Pioneer herbaceous vegetation on glacier forelands in the Italian Alps
Caccianiga, Marco; Andreis, Carlo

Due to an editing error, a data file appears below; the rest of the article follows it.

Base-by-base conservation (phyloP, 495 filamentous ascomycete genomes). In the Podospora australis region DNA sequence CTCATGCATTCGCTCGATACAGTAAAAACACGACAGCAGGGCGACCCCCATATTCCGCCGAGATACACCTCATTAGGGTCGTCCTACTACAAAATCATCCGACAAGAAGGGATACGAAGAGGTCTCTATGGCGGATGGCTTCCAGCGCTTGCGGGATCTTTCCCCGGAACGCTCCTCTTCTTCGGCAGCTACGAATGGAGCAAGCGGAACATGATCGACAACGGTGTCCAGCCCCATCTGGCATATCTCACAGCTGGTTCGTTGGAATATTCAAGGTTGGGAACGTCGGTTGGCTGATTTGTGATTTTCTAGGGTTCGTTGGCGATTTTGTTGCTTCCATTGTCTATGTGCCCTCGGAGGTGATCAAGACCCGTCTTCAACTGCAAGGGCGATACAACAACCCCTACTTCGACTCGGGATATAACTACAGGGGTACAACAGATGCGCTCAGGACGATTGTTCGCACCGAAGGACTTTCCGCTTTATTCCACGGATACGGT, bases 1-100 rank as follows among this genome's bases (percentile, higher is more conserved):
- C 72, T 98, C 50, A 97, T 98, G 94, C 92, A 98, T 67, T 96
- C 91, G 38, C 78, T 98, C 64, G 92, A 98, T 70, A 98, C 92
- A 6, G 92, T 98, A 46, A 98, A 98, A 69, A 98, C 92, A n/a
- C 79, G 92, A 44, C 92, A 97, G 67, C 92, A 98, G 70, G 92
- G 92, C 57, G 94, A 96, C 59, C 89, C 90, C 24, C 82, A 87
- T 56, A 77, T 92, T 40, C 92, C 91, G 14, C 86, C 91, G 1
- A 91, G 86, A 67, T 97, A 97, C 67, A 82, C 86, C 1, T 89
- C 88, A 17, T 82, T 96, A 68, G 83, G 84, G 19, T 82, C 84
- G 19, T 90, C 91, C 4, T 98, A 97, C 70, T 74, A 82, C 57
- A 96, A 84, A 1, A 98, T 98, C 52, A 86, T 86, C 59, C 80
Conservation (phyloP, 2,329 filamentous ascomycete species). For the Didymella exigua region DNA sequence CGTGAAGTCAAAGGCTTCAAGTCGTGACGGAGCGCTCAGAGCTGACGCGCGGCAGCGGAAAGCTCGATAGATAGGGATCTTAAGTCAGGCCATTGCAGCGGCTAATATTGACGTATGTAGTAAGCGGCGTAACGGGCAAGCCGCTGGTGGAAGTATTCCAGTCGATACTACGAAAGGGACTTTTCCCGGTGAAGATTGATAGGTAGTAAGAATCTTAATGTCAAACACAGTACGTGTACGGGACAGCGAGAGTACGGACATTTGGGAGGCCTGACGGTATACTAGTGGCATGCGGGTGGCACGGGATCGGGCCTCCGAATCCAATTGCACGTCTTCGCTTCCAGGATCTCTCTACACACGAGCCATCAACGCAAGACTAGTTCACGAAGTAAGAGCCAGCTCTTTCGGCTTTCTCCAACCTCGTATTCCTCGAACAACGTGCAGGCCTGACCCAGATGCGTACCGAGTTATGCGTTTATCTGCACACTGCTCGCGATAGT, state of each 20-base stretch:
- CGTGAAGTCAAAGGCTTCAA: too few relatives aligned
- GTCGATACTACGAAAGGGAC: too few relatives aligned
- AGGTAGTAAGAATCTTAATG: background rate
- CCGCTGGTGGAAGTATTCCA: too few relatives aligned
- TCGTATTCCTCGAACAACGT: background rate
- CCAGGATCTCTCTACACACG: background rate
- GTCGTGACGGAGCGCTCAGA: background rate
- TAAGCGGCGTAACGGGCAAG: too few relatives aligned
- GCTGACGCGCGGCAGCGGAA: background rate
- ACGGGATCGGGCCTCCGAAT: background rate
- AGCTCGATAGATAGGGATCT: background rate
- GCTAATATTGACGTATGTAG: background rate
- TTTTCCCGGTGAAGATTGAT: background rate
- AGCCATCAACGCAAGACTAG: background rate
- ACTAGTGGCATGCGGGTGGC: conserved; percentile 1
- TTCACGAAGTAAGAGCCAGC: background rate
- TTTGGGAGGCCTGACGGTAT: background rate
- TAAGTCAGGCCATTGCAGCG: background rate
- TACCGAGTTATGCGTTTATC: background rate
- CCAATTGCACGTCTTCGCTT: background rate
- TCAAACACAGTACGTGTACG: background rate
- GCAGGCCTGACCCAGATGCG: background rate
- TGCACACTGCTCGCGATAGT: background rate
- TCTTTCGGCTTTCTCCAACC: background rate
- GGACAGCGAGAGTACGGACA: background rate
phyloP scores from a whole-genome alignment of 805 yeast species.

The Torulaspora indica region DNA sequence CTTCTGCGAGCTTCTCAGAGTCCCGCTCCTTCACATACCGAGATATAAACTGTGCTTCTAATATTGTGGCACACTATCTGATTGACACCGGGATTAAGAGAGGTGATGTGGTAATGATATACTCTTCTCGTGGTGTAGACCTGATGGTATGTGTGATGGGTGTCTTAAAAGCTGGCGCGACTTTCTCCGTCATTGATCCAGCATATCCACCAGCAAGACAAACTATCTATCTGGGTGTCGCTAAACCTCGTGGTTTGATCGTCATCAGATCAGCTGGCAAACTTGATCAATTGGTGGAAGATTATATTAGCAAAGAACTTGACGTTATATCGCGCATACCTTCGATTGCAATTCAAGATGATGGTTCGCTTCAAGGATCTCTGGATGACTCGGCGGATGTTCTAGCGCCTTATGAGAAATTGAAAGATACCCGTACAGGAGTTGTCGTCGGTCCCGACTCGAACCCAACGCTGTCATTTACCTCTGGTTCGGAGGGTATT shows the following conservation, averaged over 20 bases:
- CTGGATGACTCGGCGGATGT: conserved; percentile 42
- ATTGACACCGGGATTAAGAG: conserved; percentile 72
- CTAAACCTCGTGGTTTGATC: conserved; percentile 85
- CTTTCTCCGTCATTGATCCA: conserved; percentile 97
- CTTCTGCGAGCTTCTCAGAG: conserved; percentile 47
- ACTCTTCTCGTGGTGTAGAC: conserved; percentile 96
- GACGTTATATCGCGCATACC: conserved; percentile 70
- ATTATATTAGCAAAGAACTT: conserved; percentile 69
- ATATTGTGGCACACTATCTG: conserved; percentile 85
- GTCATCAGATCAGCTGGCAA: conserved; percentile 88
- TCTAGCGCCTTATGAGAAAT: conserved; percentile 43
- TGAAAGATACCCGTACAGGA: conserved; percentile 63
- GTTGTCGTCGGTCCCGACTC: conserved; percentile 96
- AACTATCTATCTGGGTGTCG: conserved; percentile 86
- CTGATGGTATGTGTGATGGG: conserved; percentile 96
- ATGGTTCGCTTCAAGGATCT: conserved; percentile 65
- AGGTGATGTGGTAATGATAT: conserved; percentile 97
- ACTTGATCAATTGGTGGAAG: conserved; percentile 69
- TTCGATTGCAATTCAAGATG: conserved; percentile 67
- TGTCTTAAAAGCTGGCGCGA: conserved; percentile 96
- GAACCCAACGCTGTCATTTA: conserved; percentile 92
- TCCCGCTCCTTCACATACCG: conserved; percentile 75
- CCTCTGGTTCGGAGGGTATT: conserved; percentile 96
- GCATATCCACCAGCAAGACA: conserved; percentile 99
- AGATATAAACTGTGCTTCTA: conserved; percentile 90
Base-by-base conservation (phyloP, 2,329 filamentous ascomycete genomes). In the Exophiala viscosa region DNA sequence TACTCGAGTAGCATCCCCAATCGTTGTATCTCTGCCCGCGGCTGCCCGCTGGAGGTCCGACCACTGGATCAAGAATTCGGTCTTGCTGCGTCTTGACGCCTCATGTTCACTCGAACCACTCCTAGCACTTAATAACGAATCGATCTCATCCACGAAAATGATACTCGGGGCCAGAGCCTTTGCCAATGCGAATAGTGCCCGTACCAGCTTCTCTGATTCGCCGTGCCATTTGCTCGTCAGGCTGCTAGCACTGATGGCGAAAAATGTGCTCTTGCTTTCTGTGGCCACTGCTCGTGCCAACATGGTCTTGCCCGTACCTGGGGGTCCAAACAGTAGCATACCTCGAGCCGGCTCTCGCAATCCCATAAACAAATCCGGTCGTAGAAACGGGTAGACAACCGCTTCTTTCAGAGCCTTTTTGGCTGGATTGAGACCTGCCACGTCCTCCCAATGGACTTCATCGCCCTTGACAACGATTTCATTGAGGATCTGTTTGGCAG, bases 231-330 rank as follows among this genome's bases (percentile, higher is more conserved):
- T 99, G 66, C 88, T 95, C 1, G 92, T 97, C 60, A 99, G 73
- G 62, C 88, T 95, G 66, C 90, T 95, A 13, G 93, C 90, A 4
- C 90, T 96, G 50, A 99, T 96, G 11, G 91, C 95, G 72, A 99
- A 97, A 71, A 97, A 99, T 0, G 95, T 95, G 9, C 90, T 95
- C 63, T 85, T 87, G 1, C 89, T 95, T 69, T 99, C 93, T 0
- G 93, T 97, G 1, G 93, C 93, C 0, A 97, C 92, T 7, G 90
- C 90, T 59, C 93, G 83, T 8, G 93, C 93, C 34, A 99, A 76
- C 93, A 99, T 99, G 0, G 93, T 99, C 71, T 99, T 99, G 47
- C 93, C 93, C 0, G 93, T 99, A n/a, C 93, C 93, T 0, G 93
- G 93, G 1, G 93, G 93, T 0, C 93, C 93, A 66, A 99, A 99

The pioneer vegetation of the Holocene moraines of some Italian glaciers was studied by a phytosociological approach. Particular attention was given to mid-successional communities on stabilized terrains (19th century moraines). Sixty-seven relevés were performed on the forelands of 8 glaciers from the central and western Italian Alps, from continental inner alpine to oceanic prealpine areas. Early as well as late successional stages were sampled. Relevés were analyzed by cluster analysis using the Jaccard index and UPGMA as the clustering method. Two main clusters could be separated: 1) pioneer, low cover communities of recent and/or disturbed moraines; 2) high cover communities of already stabilized moraines, mainly ice-free since the 19th century. The first group included the pioneer community Sieversio-Oxyrietum digynae Friedel 1956, which can be divided into three sub-associations: typicum, androsacetosum alpinae subass. nov. and a subtype with Epilobium fleischeri and Saxifraga aizoides. The second group includes species-rich coenoses occurring on stable but gravel terrains, ascribed to the Saxifrago bryoidis-Poetum alpinae ass. nov. (including subassociations trifolietosum pallescentis subass. nov. and salicetosum retusae subass. nov.), and continuous grasslands dominated by Poa alpina and Agrostis rupestris. The last type could be divided into a rankless Luzula alpinopilosa community and a Trifolium pallescens grassland (Agrostio rupestris-Trifolietum pallescentis ass. nov.). These plant communities are differentiated by many environmental factors. Terrain age and related parameters seem to play the main role: low-cover pioneer communities grow on 20th century deposits, whereas high-cover communities occur mainly on already stabilized moraines dating back to the 19th century. Altitude, aspect, insolation, morphology and parent material can also be determinant; altitude should be taken into account considering the local context of the altitudinal belts, which depends on the degree of continentality. Although highly variable, the Sieversio-Oxyrietum digynae should not include all the pioneer stages recorded from glacier forelands. This is supported by a synoptic table based on our data and on published relevés from the Austrian, Swiss and Italian Alps.